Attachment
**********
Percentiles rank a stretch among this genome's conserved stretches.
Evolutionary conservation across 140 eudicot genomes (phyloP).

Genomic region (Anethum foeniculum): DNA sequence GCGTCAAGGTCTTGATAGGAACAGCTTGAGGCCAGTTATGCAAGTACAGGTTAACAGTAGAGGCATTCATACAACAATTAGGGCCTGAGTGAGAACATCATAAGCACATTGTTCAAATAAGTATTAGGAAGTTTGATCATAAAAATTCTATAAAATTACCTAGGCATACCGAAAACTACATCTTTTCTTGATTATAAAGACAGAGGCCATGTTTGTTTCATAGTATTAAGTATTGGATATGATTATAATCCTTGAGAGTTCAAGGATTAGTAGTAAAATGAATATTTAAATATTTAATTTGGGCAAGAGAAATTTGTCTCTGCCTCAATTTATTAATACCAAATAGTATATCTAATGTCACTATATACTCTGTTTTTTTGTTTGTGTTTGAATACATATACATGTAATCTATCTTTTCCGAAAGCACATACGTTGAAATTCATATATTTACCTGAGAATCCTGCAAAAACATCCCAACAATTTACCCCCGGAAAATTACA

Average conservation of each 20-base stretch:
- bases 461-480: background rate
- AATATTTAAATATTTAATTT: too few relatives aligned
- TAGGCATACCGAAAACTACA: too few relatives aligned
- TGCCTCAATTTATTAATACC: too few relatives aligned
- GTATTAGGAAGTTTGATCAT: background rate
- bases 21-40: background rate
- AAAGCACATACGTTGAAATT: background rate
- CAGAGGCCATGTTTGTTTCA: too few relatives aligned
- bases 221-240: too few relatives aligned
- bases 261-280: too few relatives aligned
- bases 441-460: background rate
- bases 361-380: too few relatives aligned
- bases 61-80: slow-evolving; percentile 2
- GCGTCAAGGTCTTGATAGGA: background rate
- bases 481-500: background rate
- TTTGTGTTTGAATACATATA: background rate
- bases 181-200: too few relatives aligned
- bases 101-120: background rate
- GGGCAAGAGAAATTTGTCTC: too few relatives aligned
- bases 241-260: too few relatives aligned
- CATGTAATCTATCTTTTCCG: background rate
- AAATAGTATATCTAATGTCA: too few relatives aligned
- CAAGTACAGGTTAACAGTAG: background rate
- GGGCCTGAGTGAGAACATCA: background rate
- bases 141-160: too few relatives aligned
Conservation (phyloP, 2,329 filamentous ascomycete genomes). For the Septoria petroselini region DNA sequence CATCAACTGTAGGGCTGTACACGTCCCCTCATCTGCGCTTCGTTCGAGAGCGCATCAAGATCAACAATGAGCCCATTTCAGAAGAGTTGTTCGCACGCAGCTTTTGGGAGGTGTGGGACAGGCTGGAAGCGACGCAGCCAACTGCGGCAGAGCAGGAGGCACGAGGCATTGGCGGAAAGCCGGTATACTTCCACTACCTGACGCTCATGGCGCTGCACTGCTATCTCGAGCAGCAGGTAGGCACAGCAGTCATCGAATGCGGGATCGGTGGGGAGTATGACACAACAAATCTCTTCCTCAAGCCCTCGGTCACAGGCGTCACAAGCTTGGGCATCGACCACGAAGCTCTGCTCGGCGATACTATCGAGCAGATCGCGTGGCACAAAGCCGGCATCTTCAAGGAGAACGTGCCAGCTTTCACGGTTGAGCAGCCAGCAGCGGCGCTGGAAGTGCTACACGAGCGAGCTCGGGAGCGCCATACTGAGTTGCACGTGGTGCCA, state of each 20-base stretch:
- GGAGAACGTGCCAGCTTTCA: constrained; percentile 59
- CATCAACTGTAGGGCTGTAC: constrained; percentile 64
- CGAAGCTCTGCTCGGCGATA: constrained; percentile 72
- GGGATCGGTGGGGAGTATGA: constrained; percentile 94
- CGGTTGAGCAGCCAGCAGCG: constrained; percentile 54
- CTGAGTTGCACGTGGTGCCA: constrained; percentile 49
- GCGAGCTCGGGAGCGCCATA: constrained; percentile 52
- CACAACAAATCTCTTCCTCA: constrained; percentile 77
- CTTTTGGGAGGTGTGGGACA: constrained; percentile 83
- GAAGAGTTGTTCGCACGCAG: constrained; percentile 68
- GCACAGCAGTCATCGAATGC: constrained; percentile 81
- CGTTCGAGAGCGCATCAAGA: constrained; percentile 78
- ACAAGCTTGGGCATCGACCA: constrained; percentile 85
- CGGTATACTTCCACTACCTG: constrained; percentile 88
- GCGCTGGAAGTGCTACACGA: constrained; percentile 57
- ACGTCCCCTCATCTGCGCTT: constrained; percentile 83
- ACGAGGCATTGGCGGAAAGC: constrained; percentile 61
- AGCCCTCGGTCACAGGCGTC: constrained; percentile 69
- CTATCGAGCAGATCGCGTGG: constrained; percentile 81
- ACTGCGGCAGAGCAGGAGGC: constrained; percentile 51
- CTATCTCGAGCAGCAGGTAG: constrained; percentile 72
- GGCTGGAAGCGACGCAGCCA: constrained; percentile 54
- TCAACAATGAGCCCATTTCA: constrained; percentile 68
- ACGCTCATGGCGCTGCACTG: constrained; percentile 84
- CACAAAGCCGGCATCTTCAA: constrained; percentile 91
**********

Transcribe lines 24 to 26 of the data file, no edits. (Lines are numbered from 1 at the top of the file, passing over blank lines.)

- bases 241-260: too few relatives aligned
- CATGTAATCTATCTTTTCCG: background rate
- AAATAGTATATCTAATGTCA: too few relatives aligned